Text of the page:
Despite a nasty public relations fight and retransmission fees dispute between FOX and Cablevision that resulted in a blocking of FOX shows on the MSO’s network, Cablevision suffered a customer loss of a mere 8,000 or so households during the blackout, or, about 500 per day.
"In other words," Sanford Bernstein cable and satellite analyst Craig Moffett wrote in a 1 November research note, "barely big enough to notice."
The two reached a deal over the weekend, after FOX pulled the plug on 3.1 million Cablevision subscribers in the New York Metro area back on 16 October. Cablevision called FOX’s demands ‘greedy,’ saying the requested fee amounts—estimated to be $150 million per year—were way out of line with other content providers. FOX went so far as to note in communiqués to consumers that might be missing, say, the World Series due to the blackouts that they have other options in pay-TV providers.
Cablevision had asked the FCC to arbitrate the issue, with FOX refusing.
Moffett said the impact to the Cablevision base was limited due to a few factors: one is a lack of competition. Many Cablevision subs are apartment-dwellers who do not have access to Verizon FiOS nor satellite services.
Also, he noted that Verizon’s capacity to turn up new FiOS subscribers is in itself self-limiting: the carrier does about a quarter of its total installs in the Cablevision territory, which translates into 1,000 FiOS TV installs per day in that New York metro area. Moffett said that the company’s stable of trained installers could only handle about 150 percent more installs.
Satellite TV provider DISH Network had been in the same position with FOX, but settled with FOX on 29 October, ahead of the 1 November expiration of its FOX affiliate retrans agreements—and Moffett says it’s this move that likely forced Cablevision’s hand to settle.
"Once Dish had settled with Fox on Friday night, the probability of regulatory intervention dropped dramatically, and Cablevision was out of options," Moffett wrote. "They made that clear in their terse statement Friday night, which all but acknowledged that they had caved in to FOX's demands."
Others agreed as to the chain of events. “Given the tone of [Cablevision’s] press release, it does sound like the company agreed to pay the $150 million a year that FOX was asking,” wrote Wells Fargo Analysts Marci Ryvicker and Timothy Schlock, in a research note. “The two Fox affiliates involved--WNYW-TV, WTXF-TV--are believed to now be receiving retrans fees of 75 cents to $1 a month per subscriber. WWOR-TV, a FOX-owned MyNetwork affiliate, is believed to be getting 20 to 25 cents.”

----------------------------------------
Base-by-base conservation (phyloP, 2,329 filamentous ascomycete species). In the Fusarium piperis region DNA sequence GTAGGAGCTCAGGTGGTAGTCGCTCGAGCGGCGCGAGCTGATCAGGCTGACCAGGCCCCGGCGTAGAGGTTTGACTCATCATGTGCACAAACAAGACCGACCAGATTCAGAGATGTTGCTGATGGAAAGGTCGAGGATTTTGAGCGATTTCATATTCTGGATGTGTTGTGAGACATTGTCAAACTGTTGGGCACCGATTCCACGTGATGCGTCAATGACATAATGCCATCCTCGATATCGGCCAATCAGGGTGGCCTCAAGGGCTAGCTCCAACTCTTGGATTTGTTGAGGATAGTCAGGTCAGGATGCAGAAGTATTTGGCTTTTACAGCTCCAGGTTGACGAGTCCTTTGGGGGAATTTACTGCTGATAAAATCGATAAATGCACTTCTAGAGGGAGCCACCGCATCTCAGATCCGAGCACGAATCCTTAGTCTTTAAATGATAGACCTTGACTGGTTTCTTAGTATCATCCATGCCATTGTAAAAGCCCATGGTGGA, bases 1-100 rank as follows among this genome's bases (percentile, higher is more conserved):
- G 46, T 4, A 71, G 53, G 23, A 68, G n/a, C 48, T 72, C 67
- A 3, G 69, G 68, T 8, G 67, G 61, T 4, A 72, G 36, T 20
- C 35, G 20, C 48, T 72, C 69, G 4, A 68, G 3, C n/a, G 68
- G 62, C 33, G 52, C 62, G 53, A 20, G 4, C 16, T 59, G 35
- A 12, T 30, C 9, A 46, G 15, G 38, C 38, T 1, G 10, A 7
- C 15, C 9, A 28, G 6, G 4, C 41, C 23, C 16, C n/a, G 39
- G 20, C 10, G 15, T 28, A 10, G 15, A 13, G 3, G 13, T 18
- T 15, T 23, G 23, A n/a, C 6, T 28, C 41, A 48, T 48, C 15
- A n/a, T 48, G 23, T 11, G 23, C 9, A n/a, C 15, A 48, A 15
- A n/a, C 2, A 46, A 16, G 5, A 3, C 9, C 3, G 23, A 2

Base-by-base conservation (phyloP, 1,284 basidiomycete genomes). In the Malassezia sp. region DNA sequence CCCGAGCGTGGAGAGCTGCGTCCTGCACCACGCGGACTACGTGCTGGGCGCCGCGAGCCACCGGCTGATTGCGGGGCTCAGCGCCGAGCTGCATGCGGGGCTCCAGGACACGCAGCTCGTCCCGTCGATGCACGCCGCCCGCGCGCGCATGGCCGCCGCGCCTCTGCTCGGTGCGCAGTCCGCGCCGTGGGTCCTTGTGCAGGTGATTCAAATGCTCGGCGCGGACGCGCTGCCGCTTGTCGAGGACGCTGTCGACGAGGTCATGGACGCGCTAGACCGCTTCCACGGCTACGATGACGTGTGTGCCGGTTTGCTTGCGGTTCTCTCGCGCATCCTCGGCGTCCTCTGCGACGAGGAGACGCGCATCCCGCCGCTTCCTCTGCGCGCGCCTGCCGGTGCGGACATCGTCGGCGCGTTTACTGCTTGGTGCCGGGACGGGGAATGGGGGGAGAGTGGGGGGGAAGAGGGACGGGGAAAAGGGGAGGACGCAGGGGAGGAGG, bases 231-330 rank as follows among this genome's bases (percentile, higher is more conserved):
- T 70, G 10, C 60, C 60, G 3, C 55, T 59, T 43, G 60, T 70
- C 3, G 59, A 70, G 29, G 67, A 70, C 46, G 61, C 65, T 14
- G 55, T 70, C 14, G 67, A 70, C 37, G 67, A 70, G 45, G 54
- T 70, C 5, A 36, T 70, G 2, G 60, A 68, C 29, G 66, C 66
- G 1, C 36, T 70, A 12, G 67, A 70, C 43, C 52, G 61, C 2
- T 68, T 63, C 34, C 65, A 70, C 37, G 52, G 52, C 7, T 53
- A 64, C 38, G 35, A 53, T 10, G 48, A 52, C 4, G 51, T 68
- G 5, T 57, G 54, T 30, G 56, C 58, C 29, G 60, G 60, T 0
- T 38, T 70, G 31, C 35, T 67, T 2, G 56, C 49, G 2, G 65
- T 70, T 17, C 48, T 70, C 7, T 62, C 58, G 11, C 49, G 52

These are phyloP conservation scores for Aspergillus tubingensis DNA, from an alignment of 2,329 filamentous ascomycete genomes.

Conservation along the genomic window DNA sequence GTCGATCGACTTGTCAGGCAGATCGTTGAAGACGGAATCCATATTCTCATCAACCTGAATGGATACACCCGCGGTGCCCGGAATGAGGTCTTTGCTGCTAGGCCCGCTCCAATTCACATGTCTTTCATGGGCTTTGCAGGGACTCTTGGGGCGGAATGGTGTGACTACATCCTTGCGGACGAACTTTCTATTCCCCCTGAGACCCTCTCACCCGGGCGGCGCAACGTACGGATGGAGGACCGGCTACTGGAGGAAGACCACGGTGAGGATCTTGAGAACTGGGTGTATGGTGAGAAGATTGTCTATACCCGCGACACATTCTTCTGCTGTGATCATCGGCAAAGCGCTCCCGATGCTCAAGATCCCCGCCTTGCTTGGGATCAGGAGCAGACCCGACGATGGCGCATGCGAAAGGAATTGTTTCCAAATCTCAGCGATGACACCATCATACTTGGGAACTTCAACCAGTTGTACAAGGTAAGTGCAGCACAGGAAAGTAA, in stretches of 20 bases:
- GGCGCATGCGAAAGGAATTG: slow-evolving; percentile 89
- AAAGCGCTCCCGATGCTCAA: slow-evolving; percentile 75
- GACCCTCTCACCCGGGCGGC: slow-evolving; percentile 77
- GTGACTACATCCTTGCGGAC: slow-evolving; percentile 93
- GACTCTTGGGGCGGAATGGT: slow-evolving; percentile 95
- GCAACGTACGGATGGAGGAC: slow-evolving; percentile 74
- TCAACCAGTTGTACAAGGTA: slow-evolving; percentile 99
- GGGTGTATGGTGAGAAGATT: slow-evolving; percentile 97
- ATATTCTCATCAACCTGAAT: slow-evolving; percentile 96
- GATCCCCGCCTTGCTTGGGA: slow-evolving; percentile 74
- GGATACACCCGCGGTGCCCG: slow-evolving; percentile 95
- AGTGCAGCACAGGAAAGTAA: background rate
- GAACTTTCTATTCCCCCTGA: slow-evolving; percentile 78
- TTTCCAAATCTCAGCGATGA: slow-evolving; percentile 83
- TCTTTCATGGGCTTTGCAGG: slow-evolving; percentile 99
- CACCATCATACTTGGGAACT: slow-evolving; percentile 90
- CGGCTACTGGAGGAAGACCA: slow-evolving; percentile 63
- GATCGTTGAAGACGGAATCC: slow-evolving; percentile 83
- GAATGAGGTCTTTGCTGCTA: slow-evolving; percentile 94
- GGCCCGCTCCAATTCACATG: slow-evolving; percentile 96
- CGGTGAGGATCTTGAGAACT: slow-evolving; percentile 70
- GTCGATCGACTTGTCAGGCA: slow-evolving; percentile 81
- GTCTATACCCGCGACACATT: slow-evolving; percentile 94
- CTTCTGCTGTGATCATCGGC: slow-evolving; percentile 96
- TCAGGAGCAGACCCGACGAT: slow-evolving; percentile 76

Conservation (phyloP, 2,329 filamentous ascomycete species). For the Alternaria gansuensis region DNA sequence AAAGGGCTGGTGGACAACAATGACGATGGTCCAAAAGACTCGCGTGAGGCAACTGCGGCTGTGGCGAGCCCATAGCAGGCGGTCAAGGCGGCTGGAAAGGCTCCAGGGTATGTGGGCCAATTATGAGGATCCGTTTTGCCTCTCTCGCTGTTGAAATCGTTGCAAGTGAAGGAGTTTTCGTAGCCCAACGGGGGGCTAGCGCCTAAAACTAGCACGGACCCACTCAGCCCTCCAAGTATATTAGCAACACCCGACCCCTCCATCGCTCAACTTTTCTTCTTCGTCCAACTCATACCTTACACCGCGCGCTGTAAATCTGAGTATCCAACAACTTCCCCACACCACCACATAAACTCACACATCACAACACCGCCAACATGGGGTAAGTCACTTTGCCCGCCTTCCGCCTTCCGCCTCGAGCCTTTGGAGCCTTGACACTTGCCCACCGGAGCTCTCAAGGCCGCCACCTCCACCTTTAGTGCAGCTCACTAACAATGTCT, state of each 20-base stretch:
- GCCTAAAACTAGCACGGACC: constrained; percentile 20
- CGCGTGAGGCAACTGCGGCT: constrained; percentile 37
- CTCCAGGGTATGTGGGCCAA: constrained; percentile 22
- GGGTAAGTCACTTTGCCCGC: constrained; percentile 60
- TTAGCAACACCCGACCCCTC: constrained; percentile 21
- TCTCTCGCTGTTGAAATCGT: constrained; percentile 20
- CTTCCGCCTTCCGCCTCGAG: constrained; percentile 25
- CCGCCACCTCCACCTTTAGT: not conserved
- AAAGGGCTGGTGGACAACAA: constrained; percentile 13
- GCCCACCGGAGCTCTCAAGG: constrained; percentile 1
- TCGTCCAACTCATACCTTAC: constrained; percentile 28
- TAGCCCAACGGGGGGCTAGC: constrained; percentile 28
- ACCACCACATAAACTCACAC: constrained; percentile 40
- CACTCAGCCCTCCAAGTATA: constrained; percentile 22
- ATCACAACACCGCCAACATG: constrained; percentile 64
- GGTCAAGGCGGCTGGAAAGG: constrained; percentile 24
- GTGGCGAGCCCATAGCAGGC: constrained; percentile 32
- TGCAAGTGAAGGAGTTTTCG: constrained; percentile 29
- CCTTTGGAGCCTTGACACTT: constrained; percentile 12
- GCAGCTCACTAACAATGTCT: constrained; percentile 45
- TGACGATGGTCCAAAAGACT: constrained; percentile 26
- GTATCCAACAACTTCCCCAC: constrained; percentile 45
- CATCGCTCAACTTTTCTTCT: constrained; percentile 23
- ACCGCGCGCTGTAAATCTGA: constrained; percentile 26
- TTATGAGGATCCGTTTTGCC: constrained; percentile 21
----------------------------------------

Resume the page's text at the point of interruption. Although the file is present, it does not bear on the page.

DISH settled with FOX for a similar amount, the two estimated. Its new carriage agreement covers 18 regional sports networks, two cable channels and 27 local affiliates.
As for regulatory action, the DISH and Cablevision disputes against FOX drew Congress’ notice. Also, FCC Chairman Julius Genachowski has suggested support for mandatory mediation and binding arbitration within retransmission consent rules, and has signed off on a Congressional review of the system.
"I agree with you that recent events raise issues of real concern,” the chairman said in a letter last week to Senate Communications Subcommittee Chairman John Kerry (D-Mass.), before the agreements were reached. “Negotiations between broadcasters and pay television providers have become increasingly fractious, and we are now in the midst of an impasse resulting in a sustained blackout. I share your concern that the current system relegates television viewers to pawns between companies battling over retransmission fees.”
The FCC, he noted, has “very few tools with which to protect consumers' interests in the retransmission consent process…I agree that it is time for Congress to revisit the current retransmission law…”